PTSD

The lifetime risk of developing posttraumatic stress disorder (PTSD) is estimated to be nearly 7%, with women more likely to be affected than men.1 Symptoms include recurrent, intrusive recollections or re-experience of a traumatic event, avoidance of reminders of trauma, negative changes in cognition and mood, and changes in arousal and reactivity.2 These symptoms can have wideranging effects such as disruption of interpersonal relationships, ability to work, and increased risk of mood and substance or alcohol use disorders.3 It has also been shown that PTSD increases risk of developing physical conditions such as arthritis, coronary artery disease, metabolic syndrome, and chronic pain syndrome.4

Exercise is effective in reducing anxiety and reactivity,5 both prominent components of PTSD. Several studies looking at aerobic exercise in particular demonstrated reduction in symptoms6 that lasted up to a month following activity.

Meditation has also been shown to be quite effective in mitigating symptoms. Several forms of meditation have been specifically studied as their effect relates to PTSD. These include mindful meditation where individuals are taught to pay attention to experiences with an attitude of curiosity, openness, acceptance, and kindness. This form of meditation runs counter to one’s tendencies to suppress or avoid painful emotions and thoughts as is characteristic of PTSD.7 There is also growing evidence supporting beneficial effects of yoga and acupuncture for PTSD.8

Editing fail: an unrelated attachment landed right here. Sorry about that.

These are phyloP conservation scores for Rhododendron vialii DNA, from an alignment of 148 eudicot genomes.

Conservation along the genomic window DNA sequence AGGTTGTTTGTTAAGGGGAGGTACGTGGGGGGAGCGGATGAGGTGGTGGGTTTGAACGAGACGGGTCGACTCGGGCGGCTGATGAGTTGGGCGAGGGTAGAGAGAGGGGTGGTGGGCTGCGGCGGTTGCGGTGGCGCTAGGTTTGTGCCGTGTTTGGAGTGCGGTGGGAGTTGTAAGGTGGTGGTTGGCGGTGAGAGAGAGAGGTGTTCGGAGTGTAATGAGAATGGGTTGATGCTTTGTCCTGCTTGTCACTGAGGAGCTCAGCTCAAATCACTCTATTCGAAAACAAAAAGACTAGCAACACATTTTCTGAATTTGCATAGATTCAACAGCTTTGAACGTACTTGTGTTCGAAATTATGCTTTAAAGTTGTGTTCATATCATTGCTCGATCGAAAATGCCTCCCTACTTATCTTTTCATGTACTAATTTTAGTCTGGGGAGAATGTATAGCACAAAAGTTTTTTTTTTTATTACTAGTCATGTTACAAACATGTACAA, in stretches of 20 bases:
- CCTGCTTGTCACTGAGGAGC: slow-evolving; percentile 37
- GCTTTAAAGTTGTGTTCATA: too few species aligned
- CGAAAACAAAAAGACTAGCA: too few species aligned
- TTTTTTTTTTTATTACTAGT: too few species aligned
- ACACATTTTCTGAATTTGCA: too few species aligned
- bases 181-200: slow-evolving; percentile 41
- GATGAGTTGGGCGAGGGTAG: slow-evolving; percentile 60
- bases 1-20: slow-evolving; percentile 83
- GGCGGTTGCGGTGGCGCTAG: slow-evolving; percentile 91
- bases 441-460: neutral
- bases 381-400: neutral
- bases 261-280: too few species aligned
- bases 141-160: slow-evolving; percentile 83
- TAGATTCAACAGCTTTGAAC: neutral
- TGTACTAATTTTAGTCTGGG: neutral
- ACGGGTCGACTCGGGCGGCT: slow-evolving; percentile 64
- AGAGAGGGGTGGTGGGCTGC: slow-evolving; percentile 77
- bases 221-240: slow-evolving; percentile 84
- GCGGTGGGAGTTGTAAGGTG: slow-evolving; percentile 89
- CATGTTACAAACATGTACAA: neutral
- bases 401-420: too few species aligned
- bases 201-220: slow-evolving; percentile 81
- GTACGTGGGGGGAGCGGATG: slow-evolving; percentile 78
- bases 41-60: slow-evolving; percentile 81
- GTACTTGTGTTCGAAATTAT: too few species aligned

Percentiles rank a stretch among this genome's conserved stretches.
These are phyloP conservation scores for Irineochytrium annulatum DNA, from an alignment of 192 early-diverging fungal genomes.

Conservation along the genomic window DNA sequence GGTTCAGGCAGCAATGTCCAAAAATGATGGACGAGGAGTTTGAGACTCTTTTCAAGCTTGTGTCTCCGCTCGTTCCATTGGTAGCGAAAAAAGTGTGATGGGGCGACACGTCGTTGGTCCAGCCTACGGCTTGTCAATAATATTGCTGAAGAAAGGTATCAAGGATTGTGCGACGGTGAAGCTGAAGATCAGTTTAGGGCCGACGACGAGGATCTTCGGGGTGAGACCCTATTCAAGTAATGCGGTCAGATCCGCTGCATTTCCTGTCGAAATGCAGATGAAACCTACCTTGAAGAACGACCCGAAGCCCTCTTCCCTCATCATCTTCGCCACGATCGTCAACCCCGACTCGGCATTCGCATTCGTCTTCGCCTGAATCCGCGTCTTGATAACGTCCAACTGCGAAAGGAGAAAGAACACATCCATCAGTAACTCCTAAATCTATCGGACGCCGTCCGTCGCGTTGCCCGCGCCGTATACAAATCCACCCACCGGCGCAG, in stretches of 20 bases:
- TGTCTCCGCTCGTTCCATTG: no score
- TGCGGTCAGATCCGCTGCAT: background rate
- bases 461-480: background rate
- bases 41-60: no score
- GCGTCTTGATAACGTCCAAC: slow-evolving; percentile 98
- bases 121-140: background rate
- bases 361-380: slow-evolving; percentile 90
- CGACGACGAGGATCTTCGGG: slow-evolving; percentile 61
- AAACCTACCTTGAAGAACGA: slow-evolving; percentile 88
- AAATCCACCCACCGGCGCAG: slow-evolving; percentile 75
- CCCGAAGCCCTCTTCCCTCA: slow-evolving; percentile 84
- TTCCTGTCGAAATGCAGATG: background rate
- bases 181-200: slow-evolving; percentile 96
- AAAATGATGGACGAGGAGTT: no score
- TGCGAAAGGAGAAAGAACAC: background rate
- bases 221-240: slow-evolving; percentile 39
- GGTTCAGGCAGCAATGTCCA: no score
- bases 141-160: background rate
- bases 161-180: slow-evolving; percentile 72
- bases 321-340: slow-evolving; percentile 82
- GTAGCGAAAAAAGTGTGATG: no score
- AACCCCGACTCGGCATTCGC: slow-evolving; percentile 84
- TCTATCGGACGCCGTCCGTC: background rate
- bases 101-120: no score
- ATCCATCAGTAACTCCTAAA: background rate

In addition to working with clients in terms of exercise regimens and having our partners focus meditation, yoga, and acupuncture, we also use ketamine infusion therapy9 in our office to help overcome the grip of PTSD.

  1. R.C. Kessler, P. Berglund, O. Demler, et al.: Lifetime prevalence and age-of-onset distributions of DSM-IV disorders in the national comorbidity survey replication. Arch Gen Psychiatry. 62 2005 768–768
  2. American Psychiatric Association: Trauma- and stressor-related disorders. Diagnostic and statistical manual of mental disorders. ed 5 2013 Author Washington, DC
  3. J.R.T. Davidson: Recognition and treatment of posttraumatic stress disorder. JAMA.286:584-588 2001
  4. J. Sareen: Posttraumatic stress disorder in adults: impact, comorbidity, risk factors, and treatment. Can J Psychiatry. 59:460 2014
  5. G.J. Asmundson, M.G. Fetzner, L.B. DeBoer, et al.: Let’s get physical: a contemporary review of the anxiolytic effects of exercise for anxiety and its disorders. Depress Anxiety. 30:362-373 2013
  6. A. Diaz, R. Motta: The effects of an aerobic exercise program on posttraumatic stress disorder symptom severity in adolescents. Int J Emerg Ment Health. 10:49-59 2007
  7. V. Follette, K.M. Palm, A.N. Pearson: Mindfulness and trauma: implications for treatment. J Ration Emot Cogn Behav Ther. 24:45-61 2006
  8. H. Wahbeh, A. Senders, R. Neuendorf, et al.: Complementary and alternative medicine for posttraumatic stress disorder symptoms a systematic review. J Evid Based Complementary Altern Med. 19 (3):161-175 2014
  9. A. Feder, MK Parides, JW Murrough: Efficacy of Intravenous Ketamine for Treatment of Chronic Posttraumatic Stress Disorder. A Randomized Clinical Trial. JAMA Psychiatry. 2014;71(6):681-688
Icon Ketamine

Ketamine / Lidocaine Infusion

Are symptoms from depression, PTSD or chronic pain not responding to your current treatment regimen? We provide non-addictive alternatives for these debilitating conditions that have minimal side effects—and have the power to be potentially life changing.